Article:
La Gravette, Dordogne

oil painting of cliffs, couze valley , gravette
‘La Maison Trogoldyte’
Oil on Canvas
8 paysage (46 x 33 cm ; 18,2 x 13 inches)
© The Artist.

La Gravette, Dordogne

This is an old stone house built into a cliff face, ‘une maison souterraine’ (literally a subterrian house), which I guess is a better real estate address than ‘une maison troglodyte’ (a troglodyte’s house).It’s the next cliff face on from that of La Gravette in the Couze valley. Périgord (which is more or less the Dordogne) was densely populated in prehistoric times. La Gravette was the archaeological site that gave the name to The Gravettian Period (of human history, which spans some 7000 years, between 28 000 and 21 000 years ago. It was a warm period between the two ice ages, but all the same, life huddled up against this south-west facing rock face must have been very different from modern comfort. Fire was important these hunter-gathers & “remarkably the first fired objects were not pots, but figurines (mostly carnivores) & humans (mostly women)” – Prehistoric Art by Randall White, Pub. Abrams, 2003 .


‘Venus de Monpazier’
Green Steatite carving
discovered 1970

The above is the ‘Venus of Monpazier’ which is winy, small venus, found not far La Gravette. About 25 kilometres away (a day’s walk). In an open ploughed field. I talked to the man who discovered her. Apparently, he was just out walking. Upon finding her, he fell in love with ‘archeology’ & history. You can see a replica of her in L’Atelier des Bastides, Monpazier.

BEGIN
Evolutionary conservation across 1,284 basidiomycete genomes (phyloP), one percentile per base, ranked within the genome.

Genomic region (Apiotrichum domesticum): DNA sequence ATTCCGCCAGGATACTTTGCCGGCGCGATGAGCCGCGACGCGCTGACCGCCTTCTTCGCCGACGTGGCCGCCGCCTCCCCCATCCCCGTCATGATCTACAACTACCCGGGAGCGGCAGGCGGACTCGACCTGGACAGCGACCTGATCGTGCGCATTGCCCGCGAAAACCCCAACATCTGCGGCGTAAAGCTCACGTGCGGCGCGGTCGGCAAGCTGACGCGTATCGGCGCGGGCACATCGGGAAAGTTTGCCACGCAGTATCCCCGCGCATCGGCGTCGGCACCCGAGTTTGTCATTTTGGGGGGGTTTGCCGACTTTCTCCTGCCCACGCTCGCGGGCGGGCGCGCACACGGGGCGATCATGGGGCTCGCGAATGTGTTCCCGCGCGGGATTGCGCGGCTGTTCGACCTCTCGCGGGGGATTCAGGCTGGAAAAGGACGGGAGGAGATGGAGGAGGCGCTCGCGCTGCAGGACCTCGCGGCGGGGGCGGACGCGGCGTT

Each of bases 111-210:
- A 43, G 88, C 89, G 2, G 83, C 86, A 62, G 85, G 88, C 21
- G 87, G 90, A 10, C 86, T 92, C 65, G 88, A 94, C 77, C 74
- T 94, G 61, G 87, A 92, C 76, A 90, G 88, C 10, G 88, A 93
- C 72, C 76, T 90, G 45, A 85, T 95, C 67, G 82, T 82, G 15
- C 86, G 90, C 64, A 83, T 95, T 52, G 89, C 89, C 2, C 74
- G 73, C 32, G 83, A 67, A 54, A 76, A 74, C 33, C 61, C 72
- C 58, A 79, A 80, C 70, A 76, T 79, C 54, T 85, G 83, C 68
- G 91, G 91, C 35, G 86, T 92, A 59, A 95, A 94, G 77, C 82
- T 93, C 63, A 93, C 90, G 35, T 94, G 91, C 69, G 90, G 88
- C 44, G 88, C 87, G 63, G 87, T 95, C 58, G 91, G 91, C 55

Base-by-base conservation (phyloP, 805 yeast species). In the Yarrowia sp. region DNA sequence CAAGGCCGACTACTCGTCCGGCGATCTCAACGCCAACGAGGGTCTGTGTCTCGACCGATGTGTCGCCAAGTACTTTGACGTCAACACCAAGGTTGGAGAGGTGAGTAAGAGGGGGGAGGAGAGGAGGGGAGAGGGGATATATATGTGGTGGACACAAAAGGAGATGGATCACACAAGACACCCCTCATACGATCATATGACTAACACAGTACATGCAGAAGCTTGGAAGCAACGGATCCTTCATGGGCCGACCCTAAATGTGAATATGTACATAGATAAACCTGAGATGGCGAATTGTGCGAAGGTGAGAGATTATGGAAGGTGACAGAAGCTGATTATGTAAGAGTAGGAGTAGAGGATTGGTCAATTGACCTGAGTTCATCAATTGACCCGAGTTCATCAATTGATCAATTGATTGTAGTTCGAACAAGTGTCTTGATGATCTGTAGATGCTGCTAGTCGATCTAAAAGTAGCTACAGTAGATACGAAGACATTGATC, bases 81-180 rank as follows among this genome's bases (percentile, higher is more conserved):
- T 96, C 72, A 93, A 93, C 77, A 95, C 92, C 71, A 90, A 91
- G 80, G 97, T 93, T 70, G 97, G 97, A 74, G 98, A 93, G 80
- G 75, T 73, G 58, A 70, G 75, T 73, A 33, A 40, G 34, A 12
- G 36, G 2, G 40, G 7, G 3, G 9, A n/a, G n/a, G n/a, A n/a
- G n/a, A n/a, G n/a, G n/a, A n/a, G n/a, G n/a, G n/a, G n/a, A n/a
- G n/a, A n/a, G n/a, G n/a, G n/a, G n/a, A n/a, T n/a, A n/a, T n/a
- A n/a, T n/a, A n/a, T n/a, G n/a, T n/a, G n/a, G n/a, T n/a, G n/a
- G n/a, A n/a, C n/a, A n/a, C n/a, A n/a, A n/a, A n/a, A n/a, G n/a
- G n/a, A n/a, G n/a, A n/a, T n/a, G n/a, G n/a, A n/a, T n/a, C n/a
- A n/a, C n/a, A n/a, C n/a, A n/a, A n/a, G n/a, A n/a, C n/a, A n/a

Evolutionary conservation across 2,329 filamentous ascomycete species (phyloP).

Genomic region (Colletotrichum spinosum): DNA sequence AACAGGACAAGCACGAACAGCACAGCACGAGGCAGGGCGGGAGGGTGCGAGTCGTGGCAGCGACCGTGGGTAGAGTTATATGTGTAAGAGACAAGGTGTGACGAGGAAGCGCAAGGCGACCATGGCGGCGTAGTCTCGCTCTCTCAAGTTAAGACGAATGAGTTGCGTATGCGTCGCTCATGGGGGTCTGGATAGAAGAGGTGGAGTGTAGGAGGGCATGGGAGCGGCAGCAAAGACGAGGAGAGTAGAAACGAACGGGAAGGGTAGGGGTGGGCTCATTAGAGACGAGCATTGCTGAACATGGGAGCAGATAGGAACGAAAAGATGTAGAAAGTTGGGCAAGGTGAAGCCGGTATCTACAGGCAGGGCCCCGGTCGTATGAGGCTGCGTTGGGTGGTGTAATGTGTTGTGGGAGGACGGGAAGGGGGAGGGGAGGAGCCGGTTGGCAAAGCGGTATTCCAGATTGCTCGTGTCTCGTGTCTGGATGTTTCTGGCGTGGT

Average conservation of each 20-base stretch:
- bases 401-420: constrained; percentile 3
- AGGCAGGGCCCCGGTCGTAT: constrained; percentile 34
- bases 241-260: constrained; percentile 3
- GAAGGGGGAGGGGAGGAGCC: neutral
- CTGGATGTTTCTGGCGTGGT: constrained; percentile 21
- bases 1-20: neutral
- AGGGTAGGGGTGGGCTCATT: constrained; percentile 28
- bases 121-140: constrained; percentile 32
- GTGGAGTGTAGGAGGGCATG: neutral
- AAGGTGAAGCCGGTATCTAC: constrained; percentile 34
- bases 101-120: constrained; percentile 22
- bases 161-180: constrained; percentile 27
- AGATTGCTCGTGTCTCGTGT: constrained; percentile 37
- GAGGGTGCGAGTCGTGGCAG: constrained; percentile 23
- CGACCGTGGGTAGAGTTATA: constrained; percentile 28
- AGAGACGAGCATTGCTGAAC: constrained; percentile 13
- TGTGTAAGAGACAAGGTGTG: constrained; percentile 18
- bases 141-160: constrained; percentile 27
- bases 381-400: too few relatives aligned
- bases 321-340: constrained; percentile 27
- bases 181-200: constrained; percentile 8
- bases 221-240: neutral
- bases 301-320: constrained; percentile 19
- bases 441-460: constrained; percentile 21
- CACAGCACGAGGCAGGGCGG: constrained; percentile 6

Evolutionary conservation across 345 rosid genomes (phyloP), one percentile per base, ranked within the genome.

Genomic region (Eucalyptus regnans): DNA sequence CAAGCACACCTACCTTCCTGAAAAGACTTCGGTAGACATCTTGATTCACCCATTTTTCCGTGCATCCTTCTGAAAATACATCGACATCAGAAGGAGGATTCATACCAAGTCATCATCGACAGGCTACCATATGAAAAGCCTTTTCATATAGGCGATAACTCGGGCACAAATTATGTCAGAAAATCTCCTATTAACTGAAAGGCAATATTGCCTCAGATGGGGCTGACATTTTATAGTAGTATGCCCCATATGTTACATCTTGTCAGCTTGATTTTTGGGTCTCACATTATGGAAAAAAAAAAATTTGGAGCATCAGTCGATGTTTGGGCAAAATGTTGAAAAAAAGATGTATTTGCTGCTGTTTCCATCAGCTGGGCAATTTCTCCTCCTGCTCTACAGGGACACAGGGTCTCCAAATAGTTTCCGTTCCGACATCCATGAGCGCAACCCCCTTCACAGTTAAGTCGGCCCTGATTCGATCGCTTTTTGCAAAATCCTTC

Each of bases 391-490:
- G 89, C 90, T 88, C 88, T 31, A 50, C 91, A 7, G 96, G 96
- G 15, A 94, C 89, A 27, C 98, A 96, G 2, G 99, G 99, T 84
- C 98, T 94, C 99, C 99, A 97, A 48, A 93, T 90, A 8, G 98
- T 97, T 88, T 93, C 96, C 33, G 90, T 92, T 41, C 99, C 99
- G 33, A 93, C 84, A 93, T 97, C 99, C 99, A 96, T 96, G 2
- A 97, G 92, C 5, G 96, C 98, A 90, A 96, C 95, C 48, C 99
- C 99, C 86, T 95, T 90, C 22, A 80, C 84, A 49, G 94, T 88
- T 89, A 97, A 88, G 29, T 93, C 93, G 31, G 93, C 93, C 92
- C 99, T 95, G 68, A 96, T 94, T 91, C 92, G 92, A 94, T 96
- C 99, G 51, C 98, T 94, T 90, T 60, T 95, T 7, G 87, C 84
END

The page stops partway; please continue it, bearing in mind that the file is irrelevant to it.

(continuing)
You can read more about her in Jean Clottes – Voyage en Préhistoire. Editeur: La Maison des Roches.

Other great achievements of this period was much body ornamentation & great ingenuity in making flint tools (I once found a solutrean spearhead lying on the ground, on the surface, right besides my foot, once whilst out painting. As it wasn’t from a acheological layer & had come to o the surface, it didn’t have much value as evidence).

What I like about many of the prehistoric sites in Périgord is that they are still inhabited to this day. 28 000 years of continued settlement. Some changes like the chickens picking away in the foreground & the pruning of the fruit trees (The Gravettian was pre-agriculture) , the odd bit of metal (stone age not metal age), a square window, some faced stone (though I bet they spread hides down from the cliff face in the same manner as this roof), but other than that, not much change. Sometimes, whilst painting quietly in these places, I imagine I can feel the continuity. Maybe there’s a need to reconnect with our sources in our modern, contemporary period, when there is much anxiety about man’s impact on the planet?


‘L’Abri Prehistorique 2″ 2001
Copyright- the artist.